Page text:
The Six Poor Travellers’ House

Don't pass by, you'll miss a real little gem. The name The Six Poor Travellers' House was intriguing & the information inside explained its origin & purpose. Well displayed materials with audio commentary & the cheerful custodian ready to answer any questions. Also interesting was Charles Dickens literary description.

The courtyard garden was a riot of blue & yellow flowers reflecting Ukraine.

Admission is free but donations are welcome. The charity responsible for the house & other philanthropic activities continues the benevolence of its founder, Richard Watts, in the 16th century.

Trip Advisor, June 2022

A little piece of history, delightfully provided by imagery and text on the walls and the friendly and very helpful Custodian, who also took time out to tell us about what else to look out for in Rochester. An attractive garden as the rear, with herbaceous plants and flowers - in Ukranian colours when we visited - and a new sculpture - a bust of the charitable original owner.

I'll provide no spoilers, take a visit and find out about the fascinating purpose behind this house.


Entrance is free, but you'll help their charity if you make a donation.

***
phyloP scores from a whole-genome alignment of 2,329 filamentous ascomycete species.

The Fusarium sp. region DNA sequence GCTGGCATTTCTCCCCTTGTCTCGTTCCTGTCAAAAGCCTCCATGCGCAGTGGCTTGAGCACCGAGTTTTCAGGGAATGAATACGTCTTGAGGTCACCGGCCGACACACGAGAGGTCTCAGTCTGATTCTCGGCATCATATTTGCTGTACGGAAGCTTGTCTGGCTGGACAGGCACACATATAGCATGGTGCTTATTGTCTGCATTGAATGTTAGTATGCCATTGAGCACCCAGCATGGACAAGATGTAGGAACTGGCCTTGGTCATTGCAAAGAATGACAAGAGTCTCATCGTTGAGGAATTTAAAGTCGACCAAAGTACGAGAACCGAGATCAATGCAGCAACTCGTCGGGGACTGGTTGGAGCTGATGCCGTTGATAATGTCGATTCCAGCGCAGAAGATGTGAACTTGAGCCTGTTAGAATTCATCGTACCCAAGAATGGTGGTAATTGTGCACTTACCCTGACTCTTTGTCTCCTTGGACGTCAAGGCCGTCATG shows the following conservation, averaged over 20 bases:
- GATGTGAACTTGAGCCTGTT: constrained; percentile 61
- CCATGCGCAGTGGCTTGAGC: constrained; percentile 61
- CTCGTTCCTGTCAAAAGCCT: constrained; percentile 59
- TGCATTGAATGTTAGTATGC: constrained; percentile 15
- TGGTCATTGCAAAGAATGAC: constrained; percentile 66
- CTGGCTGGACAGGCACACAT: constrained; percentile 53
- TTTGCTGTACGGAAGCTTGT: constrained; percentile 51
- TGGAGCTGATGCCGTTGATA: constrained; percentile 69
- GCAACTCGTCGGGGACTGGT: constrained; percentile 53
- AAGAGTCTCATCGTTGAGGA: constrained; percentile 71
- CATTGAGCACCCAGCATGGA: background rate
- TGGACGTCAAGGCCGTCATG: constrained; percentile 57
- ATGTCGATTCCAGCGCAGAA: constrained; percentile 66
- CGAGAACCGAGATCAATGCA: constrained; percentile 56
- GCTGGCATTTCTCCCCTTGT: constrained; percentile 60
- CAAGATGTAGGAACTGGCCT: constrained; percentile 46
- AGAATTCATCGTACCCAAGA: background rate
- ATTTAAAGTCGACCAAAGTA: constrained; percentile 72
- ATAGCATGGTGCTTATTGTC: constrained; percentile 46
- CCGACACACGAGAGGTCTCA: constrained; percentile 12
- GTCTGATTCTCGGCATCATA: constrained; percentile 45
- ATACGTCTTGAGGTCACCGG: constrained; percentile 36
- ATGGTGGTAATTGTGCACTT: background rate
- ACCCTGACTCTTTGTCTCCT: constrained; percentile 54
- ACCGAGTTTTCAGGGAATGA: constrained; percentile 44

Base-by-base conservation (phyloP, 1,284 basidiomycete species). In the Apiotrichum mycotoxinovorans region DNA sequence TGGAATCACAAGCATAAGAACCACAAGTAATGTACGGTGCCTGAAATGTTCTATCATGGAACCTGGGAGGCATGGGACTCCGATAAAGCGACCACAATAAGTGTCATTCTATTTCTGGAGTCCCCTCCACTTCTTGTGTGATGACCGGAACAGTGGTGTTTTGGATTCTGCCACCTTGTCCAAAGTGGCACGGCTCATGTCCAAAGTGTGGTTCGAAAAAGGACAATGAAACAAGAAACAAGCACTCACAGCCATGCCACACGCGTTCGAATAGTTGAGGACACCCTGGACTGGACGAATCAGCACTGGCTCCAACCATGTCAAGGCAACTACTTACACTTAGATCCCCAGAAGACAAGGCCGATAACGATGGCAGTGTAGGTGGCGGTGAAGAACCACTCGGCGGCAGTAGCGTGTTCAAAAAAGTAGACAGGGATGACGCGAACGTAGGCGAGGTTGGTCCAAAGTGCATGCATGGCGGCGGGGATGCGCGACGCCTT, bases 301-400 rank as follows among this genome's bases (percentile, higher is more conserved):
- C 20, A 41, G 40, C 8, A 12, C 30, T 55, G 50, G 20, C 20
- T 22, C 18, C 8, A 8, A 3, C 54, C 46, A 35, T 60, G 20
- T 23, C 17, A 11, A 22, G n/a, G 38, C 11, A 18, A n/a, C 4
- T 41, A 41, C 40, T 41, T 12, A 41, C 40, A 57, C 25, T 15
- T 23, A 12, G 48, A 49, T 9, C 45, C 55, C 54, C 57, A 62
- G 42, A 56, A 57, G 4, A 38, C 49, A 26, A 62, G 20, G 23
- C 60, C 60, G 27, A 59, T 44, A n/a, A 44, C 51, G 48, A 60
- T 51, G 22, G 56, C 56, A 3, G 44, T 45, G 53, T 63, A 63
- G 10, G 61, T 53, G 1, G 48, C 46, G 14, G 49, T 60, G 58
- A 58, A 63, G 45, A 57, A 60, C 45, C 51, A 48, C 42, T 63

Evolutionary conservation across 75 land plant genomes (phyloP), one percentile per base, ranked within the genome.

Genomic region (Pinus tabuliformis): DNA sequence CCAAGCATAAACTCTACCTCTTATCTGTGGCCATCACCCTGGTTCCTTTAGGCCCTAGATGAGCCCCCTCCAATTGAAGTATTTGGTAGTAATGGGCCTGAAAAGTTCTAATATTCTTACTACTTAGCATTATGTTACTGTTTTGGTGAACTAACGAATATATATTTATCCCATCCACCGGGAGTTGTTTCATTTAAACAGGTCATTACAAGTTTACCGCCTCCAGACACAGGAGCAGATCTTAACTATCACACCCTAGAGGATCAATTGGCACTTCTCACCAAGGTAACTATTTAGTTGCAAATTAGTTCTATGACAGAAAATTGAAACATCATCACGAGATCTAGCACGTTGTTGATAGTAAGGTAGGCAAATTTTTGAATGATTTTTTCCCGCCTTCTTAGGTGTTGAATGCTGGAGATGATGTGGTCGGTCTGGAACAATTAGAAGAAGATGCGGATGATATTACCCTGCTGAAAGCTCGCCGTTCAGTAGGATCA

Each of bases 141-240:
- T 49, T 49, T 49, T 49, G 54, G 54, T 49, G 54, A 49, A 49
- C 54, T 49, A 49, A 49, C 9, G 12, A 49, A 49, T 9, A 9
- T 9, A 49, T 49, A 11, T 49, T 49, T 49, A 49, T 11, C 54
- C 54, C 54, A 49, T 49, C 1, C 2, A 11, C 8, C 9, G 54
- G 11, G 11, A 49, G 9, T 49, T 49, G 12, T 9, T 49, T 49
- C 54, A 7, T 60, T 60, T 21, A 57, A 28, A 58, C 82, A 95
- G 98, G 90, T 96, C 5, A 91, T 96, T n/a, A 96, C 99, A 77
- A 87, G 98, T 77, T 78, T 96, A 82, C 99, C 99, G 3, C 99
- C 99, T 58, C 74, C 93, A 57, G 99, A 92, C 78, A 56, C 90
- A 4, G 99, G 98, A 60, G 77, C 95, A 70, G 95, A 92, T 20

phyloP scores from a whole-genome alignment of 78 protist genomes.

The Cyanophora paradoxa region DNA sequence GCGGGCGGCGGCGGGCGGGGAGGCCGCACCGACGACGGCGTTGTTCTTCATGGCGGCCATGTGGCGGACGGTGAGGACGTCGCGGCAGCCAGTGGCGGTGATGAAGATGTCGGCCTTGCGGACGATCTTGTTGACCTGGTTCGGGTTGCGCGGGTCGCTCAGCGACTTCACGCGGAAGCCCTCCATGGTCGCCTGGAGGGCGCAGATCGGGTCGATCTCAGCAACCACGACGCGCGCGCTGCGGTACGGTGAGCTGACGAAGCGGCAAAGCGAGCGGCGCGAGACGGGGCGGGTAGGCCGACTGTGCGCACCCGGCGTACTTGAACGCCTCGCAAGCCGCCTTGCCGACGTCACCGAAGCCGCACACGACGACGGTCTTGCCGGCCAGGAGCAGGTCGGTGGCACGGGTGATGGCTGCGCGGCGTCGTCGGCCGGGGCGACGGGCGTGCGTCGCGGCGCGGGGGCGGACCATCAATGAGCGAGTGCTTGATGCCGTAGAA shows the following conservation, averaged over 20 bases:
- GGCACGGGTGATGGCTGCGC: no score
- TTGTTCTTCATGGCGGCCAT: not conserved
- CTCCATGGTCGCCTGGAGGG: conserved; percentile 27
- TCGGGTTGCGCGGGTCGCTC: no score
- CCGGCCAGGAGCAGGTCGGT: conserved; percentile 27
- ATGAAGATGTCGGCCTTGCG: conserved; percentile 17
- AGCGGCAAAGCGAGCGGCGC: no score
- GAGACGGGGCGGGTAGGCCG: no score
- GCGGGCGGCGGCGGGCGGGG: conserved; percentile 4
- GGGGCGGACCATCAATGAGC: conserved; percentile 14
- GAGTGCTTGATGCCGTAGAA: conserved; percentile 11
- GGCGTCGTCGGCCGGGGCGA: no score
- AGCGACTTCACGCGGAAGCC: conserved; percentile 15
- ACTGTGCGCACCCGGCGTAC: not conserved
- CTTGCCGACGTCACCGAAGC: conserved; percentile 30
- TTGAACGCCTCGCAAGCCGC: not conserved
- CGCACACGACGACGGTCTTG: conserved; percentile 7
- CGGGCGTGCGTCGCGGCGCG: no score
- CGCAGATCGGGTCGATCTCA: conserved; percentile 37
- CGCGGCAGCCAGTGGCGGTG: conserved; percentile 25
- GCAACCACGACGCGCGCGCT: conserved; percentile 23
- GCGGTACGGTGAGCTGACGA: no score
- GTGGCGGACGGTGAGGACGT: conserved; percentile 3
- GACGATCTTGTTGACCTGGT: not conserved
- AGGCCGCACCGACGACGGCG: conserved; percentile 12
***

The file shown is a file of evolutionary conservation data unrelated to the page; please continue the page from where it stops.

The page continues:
Trip Advisor, June 2022

Normal opening times are:

From Easter to October

Wednesday to Sunday
11am to 1pm

2pm to 4pm

Last entry 3.45pm

This Grade One listed building is no longer used as an almshouse. The accommodation on the upper floors is occupied by the Custodian and the ground floor has been converted into a museum for all to visit.

See the History page for more information about The Six Poor Travellers' House.

Address: The Six Poor Travellers’ House

97 High Street, Rochester, Kent  ME1 1LX

Telephone: 01634 849861 during opening times only


Entrance to the house is free although donations are welcome and will go towards the upkeep of the house and gardens.

The house is closed during the winter month but for special arrangements to visit and group bookings please contact the Custodian.

The house has restricted access and is not suitable for pushchairs or wheelchairs. The house is a Grade One listed building of historic and architectural importance; it is not possible to make it accessible for wheelchairs or pushchairs without compromising the architecture. The house has been added to over the centuries and has many steps and differing levels. People with limited mobility are asked to bear this in mind if planning to visit.

Please respect the privacy and property of the Custodian.